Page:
I’ve always enjoyed fishing by myself because sometimes it’s just more enjoyable to fish in silence with nothing but the creek talking in the background. You have first choice on pools and river stretches, and every fish in the creek is your’s for the taking. There are times, however, when the experience is enhanced by a buddy. For me, that buddy was my dog, Moose. She was an Australian shepherd and blue heeler mix that loved life more than most, and she was by my side on nearly every fishing trip and backcountry excursion. I could get my fly rod out and she knew it was time to head to the river. Her excitement was expressed by spinning in a frenzy and crying, but as soon as the front door opened it was a full out sprint to the truck where she rightfully took her seat in the front. She would spend the next two hours looking out the window with more excitement than a child on Christmas morning.


The trip always ended with some turn down a dirt road that led up a mountain. She loved camping probably more than I do. In our campground, she knew every tree, squirrel, and trail, and would always lead the way down to the river to my favorite fishing spots. She would find a grassy spot to lay down and soak up the sun while watching me fish. It was as if she had a sixth sense about the river because she knew exactly when it was time to move. She always led the way. The day would always end by the campfire. Countless nights she fell asleep at my feet with a smile on her face. I usually had to carry her into the tent because she exhausted herself chasing squirrels and exploring the river.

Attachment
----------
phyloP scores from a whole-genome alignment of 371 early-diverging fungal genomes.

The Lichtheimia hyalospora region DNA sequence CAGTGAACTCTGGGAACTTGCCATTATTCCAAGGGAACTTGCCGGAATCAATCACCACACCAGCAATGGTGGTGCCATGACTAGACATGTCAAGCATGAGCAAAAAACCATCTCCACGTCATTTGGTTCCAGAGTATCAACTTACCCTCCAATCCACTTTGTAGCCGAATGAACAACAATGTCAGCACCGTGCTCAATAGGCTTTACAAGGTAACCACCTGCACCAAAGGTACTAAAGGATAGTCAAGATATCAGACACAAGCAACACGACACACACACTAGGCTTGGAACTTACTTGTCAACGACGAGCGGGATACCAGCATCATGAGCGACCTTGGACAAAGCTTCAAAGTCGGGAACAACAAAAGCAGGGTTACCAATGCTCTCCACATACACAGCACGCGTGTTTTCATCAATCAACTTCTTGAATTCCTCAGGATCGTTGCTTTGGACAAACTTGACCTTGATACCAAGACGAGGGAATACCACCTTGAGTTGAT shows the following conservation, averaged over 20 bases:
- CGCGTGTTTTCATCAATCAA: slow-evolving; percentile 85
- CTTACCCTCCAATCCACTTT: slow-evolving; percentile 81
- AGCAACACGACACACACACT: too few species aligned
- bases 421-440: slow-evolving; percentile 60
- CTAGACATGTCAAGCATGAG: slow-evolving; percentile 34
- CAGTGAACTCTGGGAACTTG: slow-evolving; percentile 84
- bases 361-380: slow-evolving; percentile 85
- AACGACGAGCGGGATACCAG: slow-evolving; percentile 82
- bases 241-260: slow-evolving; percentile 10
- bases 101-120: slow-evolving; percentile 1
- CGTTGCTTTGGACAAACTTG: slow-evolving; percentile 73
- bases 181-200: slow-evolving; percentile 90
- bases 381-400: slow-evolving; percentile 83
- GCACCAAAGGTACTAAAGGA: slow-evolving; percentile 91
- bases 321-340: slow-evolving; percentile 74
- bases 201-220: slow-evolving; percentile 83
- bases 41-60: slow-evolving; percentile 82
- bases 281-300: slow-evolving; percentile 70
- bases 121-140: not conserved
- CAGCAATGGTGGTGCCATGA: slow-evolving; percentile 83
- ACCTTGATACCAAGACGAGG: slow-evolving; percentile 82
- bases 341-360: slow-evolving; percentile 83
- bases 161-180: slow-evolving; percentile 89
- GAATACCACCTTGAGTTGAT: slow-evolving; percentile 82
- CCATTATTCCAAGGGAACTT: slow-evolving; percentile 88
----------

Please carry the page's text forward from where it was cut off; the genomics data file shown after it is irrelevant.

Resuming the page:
Moose battled cancer earlier this year and ultimately lost. She stood by my side for 10 amazing years and hiked every mile with me over that time. I have so many incredible memories from spending countless days in the backcountry by campfires after chasing high mountain brook trout to being stalked by mountain lions in canyons to long naps in the summer sun in a meadow after scouting for elk. I once jumped into a frozen lake at an elevation of 10,200 feet to pull her out after she had fallen through the ice, and even after all that, she still walked by my side across that lake and out of the wilderness area. She lived a life of adventure and outdoors that would make most people jealous. Whenever we were on the trail she had a particular smile that only came out when we were in the mountains. What amazes me most is that I have never known a dog to have touched every person who met her. She had such a kind spirit and loyalty that I have no doubt that she would have laid down her life for mine if it were asked of her. I never felt more at peace or happy than when I was by her side on a river.